Tuesday, June 12, 2007

Morality and Death: Hobbesian Immoralism (I)

In an interesting move in his Leviathan, Hobbes does not simply derive the need for a commonwealth from his account of a state of nature; he imposes first an intermediary: natural law, or morality. What is especially odd is that, although the transition from the state of nature to the commonwealth requires only two laws of nature—to seek peace and to give away one’s right in order to make peace possible (though only under the appropriate circumstances)—Hobbes articulates a further host of them, concluding that the science of these laws “is the true and only moral philosophy.” He thus seems to be articulating—or clearly takes himself to be articulating—a moral system. I want to suggest instead that it is not a moral system at all. What Hobbes articulates is not a morality that differs from some other moral systems and yet finds its place among them but, quite simply, an anti-morality. He is, in other words, the arch immoralist.

To avoid confusion from the start, I am not saying that Hobbes is an immoralist because he grounds moral laws in something heteronomous or prudential, or because he approaches morality from an empiricist standpoint. Many others have done similarly—Hume, Mill, and Aristotle, just to name a few. But none of them are immoralists. What makes Hobbes an immoralist is not just his consequentialism, but the specific end of that consequentialism, an end that is not just contingently opposed to morality, but is opposed to its very essence: the preservation of one’s own life.

But let’s be charitable now. Hobbesian morality involves natural laws, which right reason discovers as a means to our ends. But he stresses in this connection that we do not all have the same ends. In fact, the diversity of goods and evils among humanity is an important part of his argument:

Good and evil are names that signify our appetites and aversions, which in different tempers, customs, and doctrines of men are different (XV)

This, in fact, is why the state of nature is a state of war: we all want different things, and in the state of nature every individual has his or her own, individual good and evil. This is bound to lead to conflicts. Through some extra steps, which we need not go into, the diversity of individual goods and evils is precisely the reason why the state of nature is a state of war. And, in fact, following the passage just quoted, Hobbes does derive the need for peace directly from this diversity of goods and evils. We might thus question whether Hobbesian morality has one given end. Furthermore, his morality appears heteronomous, but not at all immoralistic. But this is of course not the whole story.

The extra step occurs to us when we ask not simply why the diversity of human goods leads to a state of war, but—as if the answer were not already clear—why the state of war itself is such a bad thing and should be overcome. Moral precepts, or natural laws, are the rules that reason discovers as means to escaping the state of nature, but the need to escape the state of nature, and the fact that this need is a need for all human beings, is grounded in the fact that, ultimately, all human beings really do have the same end, the same ultimate good and evil. Hobbes’s moral framework is, in other words, aimed to be universal. The diversity of individual goods does not mean that morality is reducible to particular individual appetites; rather, this diversity is the reason why moral laws must have a universality. So what is such a universal law?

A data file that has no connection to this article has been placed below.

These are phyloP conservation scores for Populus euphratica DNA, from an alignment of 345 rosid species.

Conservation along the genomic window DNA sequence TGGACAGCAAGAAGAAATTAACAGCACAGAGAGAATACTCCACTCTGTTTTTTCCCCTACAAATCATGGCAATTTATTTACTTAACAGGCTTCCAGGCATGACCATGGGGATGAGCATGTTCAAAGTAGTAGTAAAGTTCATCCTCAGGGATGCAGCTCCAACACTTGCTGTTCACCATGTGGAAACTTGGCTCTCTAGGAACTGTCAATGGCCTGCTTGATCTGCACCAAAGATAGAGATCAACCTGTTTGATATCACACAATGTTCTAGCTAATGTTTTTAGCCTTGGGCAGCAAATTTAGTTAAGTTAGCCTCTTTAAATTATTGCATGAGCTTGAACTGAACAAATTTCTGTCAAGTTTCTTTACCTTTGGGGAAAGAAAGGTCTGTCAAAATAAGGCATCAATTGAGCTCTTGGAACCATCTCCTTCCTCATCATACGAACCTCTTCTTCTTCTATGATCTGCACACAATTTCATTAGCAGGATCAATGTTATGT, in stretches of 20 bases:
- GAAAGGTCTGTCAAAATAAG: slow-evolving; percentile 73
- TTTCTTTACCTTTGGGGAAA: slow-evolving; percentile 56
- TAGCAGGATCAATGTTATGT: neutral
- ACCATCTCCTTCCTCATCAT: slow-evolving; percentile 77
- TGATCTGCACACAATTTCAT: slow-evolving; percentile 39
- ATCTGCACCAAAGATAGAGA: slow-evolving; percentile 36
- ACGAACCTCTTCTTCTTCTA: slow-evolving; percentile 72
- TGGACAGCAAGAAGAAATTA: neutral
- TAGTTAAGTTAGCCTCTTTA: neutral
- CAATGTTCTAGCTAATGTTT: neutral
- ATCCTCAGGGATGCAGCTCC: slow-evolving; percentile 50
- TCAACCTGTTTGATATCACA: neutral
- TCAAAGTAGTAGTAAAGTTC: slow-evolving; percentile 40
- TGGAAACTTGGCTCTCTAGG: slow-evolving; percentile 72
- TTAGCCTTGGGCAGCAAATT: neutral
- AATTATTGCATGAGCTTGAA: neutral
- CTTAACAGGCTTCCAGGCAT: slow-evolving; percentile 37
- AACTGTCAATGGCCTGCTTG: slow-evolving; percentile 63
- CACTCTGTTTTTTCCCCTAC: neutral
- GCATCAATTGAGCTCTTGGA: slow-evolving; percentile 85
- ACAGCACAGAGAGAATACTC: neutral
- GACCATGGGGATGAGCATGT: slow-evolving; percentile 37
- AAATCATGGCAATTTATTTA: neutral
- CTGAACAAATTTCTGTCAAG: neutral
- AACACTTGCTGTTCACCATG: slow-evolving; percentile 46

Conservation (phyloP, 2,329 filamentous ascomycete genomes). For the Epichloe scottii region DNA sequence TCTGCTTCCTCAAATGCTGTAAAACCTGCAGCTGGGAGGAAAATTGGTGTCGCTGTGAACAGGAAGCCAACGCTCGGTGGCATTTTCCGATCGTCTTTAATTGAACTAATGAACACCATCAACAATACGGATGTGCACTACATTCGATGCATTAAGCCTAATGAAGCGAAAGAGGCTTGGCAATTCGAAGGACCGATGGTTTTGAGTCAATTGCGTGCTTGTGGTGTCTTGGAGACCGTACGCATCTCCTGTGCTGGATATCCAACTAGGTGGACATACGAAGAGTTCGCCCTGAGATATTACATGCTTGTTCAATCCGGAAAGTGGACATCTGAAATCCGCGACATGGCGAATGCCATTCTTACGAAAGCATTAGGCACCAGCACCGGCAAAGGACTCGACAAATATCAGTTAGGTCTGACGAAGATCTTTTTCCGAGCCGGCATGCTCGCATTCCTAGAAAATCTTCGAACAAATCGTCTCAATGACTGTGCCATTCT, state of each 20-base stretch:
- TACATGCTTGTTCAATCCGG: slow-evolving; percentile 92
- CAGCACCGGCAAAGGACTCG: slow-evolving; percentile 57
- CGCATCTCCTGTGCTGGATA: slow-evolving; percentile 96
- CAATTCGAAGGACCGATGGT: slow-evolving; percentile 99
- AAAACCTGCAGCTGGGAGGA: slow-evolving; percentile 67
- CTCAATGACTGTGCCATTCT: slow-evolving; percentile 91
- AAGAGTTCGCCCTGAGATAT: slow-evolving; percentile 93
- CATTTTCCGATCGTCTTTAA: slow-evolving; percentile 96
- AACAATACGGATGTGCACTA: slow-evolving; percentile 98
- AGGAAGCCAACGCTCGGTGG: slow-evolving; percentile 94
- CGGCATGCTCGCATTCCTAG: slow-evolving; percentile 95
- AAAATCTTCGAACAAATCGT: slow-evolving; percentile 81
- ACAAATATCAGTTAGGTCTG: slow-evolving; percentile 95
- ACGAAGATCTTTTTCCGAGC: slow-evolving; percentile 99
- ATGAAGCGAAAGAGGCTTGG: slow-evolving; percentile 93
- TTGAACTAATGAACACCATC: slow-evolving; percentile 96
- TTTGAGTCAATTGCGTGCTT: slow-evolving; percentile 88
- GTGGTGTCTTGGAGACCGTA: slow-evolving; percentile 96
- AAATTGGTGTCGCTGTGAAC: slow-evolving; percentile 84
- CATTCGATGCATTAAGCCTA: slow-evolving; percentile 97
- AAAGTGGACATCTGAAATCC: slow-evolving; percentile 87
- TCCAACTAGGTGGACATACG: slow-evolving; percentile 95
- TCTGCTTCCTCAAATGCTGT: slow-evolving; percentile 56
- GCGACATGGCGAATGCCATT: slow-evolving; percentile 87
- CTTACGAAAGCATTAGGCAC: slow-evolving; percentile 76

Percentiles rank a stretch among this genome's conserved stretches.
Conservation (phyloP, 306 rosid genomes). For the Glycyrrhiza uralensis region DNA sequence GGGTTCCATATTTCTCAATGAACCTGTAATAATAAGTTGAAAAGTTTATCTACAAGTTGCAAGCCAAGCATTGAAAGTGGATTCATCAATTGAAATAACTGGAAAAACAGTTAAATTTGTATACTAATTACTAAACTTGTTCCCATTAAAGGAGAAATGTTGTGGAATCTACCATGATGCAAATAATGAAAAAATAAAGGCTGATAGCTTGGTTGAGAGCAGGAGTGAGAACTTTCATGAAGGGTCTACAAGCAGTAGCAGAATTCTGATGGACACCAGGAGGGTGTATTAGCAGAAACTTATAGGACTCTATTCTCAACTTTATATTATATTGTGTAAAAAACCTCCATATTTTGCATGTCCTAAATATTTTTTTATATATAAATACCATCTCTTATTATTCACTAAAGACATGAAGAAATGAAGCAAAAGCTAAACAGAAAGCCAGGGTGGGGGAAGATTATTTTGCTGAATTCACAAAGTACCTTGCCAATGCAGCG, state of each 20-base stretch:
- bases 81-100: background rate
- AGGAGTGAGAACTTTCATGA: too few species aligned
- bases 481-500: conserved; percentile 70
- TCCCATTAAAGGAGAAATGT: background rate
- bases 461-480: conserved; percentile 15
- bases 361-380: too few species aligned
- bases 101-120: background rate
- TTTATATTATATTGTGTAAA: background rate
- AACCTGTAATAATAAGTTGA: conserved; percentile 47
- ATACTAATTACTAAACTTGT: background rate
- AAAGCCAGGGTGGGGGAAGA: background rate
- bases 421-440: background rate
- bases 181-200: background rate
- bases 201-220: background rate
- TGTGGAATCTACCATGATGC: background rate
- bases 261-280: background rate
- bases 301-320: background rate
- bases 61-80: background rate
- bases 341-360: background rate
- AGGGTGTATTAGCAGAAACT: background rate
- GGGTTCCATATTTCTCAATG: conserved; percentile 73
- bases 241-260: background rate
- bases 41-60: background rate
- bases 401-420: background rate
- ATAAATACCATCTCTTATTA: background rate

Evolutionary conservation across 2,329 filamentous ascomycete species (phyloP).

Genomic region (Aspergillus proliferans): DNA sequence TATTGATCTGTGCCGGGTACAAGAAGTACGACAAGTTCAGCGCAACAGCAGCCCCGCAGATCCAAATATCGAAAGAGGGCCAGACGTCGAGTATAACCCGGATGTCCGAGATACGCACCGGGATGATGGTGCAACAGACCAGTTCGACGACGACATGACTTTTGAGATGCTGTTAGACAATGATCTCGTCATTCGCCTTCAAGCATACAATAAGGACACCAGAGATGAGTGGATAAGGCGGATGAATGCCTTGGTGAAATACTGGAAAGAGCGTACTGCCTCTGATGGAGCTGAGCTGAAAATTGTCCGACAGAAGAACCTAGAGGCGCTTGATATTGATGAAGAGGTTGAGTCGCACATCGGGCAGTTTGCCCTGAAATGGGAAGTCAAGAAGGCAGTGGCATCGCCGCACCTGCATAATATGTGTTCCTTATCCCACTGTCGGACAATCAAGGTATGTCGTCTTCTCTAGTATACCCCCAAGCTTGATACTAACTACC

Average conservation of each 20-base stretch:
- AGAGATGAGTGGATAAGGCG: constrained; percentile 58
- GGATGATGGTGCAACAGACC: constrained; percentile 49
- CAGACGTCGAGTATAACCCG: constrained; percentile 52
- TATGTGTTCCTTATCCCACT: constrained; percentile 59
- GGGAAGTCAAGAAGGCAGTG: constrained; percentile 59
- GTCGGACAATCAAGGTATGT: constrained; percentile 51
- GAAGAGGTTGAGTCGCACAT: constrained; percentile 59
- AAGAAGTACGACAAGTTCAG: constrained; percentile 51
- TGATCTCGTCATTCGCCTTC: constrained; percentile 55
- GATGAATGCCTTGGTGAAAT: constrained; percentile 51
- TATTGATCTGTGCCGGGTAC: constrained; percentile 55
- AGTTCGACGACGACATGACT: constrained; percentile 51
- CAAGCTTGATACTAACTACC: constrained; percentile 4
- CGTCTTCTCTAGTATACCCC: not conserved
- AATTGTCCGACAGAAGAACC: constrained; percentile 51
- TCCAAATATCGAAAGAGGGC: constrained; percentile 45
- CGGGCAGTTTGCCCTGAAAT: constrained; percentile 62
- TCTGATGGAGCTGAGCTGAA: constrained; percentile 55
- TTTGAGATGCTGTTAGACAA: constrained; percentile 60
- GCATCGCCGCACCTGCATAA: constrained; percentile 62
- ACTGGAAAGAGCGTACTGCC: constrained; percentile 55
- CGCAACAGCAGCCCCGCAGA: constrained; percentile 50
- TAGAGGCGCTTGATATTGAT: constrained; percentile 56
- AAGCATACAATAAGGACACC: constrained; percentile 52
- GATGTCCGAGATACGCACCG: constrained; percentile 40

A law of nature, lex naturalis, is a precept, or general rule, found out by reason, by which a man is forbidden to do that which is destructive of his life, or taketh away the means of preserving the same, and to omit that by which he thinketh it may be best preserved

[These laws] are but conclusions or theorems concerning what conduceth to the conservation and defence of themselves

In other words, although human beings do have a diversity of ends, the problem with this diversity is precisely that that diversity leads to a consequence—war—which opposes another end that we all share: the preservation of our lives. It is clear that Hobbes defines morality as a system of principles dictated by right reason given the purpose of preserving one’s own life. This, of course, is Hobbes’s attempt to account for the universality of moral laws: If all human beings by nature want to preserve their own lives, then the prudential principles that best lead to such preservation are universal principles. As I will discuss in the next post, Hobbes focuses on the wrong aspect of morality: what is crucial is not simply its universality (which may, after all, be contingent), but the necessity of its universality, which is why morality must be not prudential but unconditioned. This is not in itself enough to show that Hobbes is an immoralist, but we can best show this by looking at what is entailed in the idea of an unconditioned morality.

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